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VAN GOGH In Search of Dazzling Light of Provence in Arles and St-Rémy

Written by KeiKwan Kwong Published Aug 26, 2014
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Van Gogh (1853-1890) is a legend. A legend of an ill-appreciated genius in his lifetime. His once unrecognised works have now become the most sought after. The paintings that he made in Arles and Saint-Rémy-de-Provence from 1888 to 1890 are the best known in the world.

Van Gogh, while he was in Paris, changed his artistic approach under the influence of the most non-conformist artists of the times: Signac, Pissarro and his friend Toulouse-Lautrec. He liked the exotic Martinique scenes of Gauguin. Inspired by such modernity, he felt ready to carry out one of his dreamed projects – the search of dazzling light of Provence.

On 19 February 1888, he left Paris for Arles.

( Photo above : Moissons en Provence, juin 1888, environs d’Arles, huile sur toile, 50 x60 cm, Musée d’Israel, Jérusalem)

Van Gogh Arles (1888-1889)

He settled in Arles, within the ramparts. He first lived at the hotel-restaurant Carrel on 30 rue de la Cavalerie, which was a brothel area at that time. The Dutch painter Christian Mourier-Petersen was his friend. Van Gogh rented part of the “Yellow House” as an atelier. Not long after, he moved to Café de la Gare on 30 place Lamartine, and then to the “Yellow House” on 17  September 1888.

Van Gogh, Paintings, Arles, Saint Remy de Provence, Provence

(La Maison jaune (« La Rue »), 1888, huile sur toile, 72 cm par 89 cm, Yale University Art Gallery, New Haven, F464/JH1589)

Van Gogh experimented with the light of Provence. He began his Arles series on 22 February 1888. He walked around the region and began by painting landscapes, harvest scenes and portraits. In April, he met the American painter Dodge MacKnight who lived in Fontvielle (North East of Arles). He also met painter Eugène Boch with whom he built a strong friendship. Van Gogh made a portrait of him.

Van Gogh, Paintings, Arles, Saint Remy de Provence, Provence

(Portrait d’Eugène Boch(« Le Poète »), 1888, huile sur toile, 60 par 45 cm, Musée d’Orsay, Paris F462/JH1574)

In June 1888, after having received a note of 100 francs from his brother Théo, Van Gogh left hurriedly for Saintes-Maries-de-la-Mer for five days. There, he painted Amitié  and the village around a fortified church.

In spring 1888, he painted a series of triptychs on the flowering orchards. He also made portraits for, such as the Roulin family. The first series on sunflowers dated from this period. Van Gogh dreamed of a community that united artists together to share their experiences and researches. Paul Gauguin joined Van Gogh on 23 October 1888. They worked together on a series dedicated to the Alyscamps (Roman necropolis). However, they did not get along. The tension and the permanent exaltation in their creative approach finally led to a breakdown.

Van Gogh, Paintings, Arles, Saint Remy de Provence, Provence

(Les Alyscamps de Vincent Van Gogh Arles, 1888)

On 23 December 1888, after a dispute with Gauguin, Van Gogh was found in his bed with a missing left ear. In a fit of delirium, he had cut off part of his ear with a razor and offered it to a prostitute.

Van Gogh was taken to the hospital the following day and treated by Doctor Rey for whom he had painted a portrait. Thirty persons signed a petition requesting confinement or expulsion of Van Gogh from Arles for he had disturbed public order. On 7 February 1889, Doctor Delon called for the confinement of Van Gogh for “auditory and visual hallucinations.” On 27 February 1889, the police commissioner d’Ornano concluded in his report that Van Gogh could be dangerous for public security.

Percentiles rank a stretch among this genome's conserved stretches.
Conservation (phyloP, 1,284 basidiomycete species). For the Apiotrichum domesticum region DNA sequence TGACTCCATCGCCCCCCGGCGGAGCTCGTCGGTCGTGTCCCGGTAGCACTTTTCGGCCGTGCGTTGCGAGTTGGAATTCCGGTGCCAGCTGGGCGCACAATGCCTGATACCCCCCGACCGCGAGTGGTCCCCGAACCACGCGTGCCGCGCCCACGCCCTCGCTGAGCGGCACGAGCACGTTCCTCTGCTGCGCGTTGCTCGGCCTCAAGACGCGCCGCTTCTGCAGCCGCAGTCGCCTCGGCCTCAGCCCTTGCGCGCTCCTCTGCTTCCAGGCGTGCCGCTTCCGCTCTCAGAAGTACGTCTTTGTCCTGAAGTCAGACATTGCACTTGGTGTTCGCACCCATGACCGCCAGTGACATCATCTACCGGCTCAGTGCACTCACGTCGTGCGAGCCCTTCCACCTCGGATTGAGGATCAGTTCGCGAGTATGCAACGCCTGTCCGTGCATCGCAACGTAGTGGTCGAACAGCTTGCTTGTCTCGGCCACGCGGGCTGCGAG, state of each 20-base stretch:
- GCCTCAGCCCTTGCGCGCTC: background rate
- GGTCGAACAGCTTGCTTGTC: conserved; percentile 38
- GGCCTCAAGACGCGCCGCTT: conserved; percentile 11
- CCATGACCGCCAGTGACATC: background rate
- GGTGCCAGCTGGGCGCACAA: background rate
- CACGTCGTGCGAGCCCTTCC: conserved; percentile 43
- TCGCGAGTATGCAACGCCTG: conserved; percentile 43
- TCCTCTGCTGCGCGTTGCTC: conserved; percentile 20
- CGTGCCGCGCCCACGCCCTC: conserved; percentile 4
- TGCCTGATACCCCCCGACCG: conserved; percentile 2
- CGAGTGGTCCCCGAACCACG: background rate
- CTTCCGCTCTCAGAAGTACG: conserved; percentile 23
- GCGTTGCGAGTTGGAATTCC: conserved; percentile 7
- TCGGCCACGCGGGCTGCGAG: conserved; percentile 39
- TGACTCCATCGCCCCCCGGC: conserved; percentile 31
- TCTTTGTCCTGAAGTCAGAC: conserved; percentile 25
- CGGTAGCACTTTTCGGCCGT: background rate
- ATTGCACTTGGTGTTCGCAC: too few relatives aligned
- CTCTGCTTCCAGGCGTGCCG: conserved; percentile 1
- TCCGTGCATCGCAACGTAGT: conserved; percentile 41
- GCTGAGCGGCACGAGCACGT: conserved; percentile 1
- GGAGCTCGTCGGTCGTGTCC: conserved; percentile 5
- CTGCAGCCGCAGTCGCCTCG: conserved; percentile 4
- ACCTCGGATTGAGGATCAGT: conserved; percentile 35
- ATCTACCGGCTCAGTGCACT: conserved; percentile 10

Van Gogh, Paintings, Arles, Saint Remy de Provence, Provence

(Autoportrait à l’oreille bandée, 1889, huile sur toile,60 cm par 49 cm, Institut Courtaud – The Samuel Courtauld Trust, Londres, F527/JH1657)

In March 1889, after a period of rest, Van Gogh made a few paintings including Autoportrait à l’oreille bandée. Following further fits, the mayor ordered a compulsory confinement of Van Gogh at the Arles Hospital. In mid-April, he rented to Doctor Rey an apartment located in another neighbourhood. Despite his failure to set up an atelier, he kept in contact with Emile Bernard and Gauguin. Gauguin, after his eventful stay in Arles, continued to exchange letters with Van Gogh until the end.

Van Gogh in Saint-Rémy-de-Provence (1889-1890)

Van Gogh decided to stay in a psychiatric hospital headed by Doctor Théophile Peyron in Saint-Paul-de-Mausole, near Saint-Rémy-de-Provence. He thus left Arles on 8 May 1889. He stayed in the hospital for one year during which he had three major fits.

Van Gogh, Paintings, Arles, Saint Remy de Provence, Provence

(Iris, 1889, huile sur toile, 71 cm par93 cm, J. Paul Getty Museum, Los Angeles, F608/JH1691)

Despite all the misfortunes, Van Gogh remained very productive. A room on the ground floor was reserved for him as an atelier. He continued to send his paintings to his brother Théo. Two of these paintings were exhibited in the fifth annual exhibition organized by the Society of Independent Artists in Paris. One of the earliest works produced in this period was Iris, characterized by his swirling brush strokes and spiral effect. Sometimes, Van Gogh also painted things that he saw from his windows, including a series on wheat fields that he could admire from his room at the hospital in Saint-Rémy-de-Provence. He left the hospital on 19 May 1890.

He left Arles and returned to Paris with his brother Théo. Another chapter began….

See Also:

Fondation Vincent Van Gogh Arles (English)


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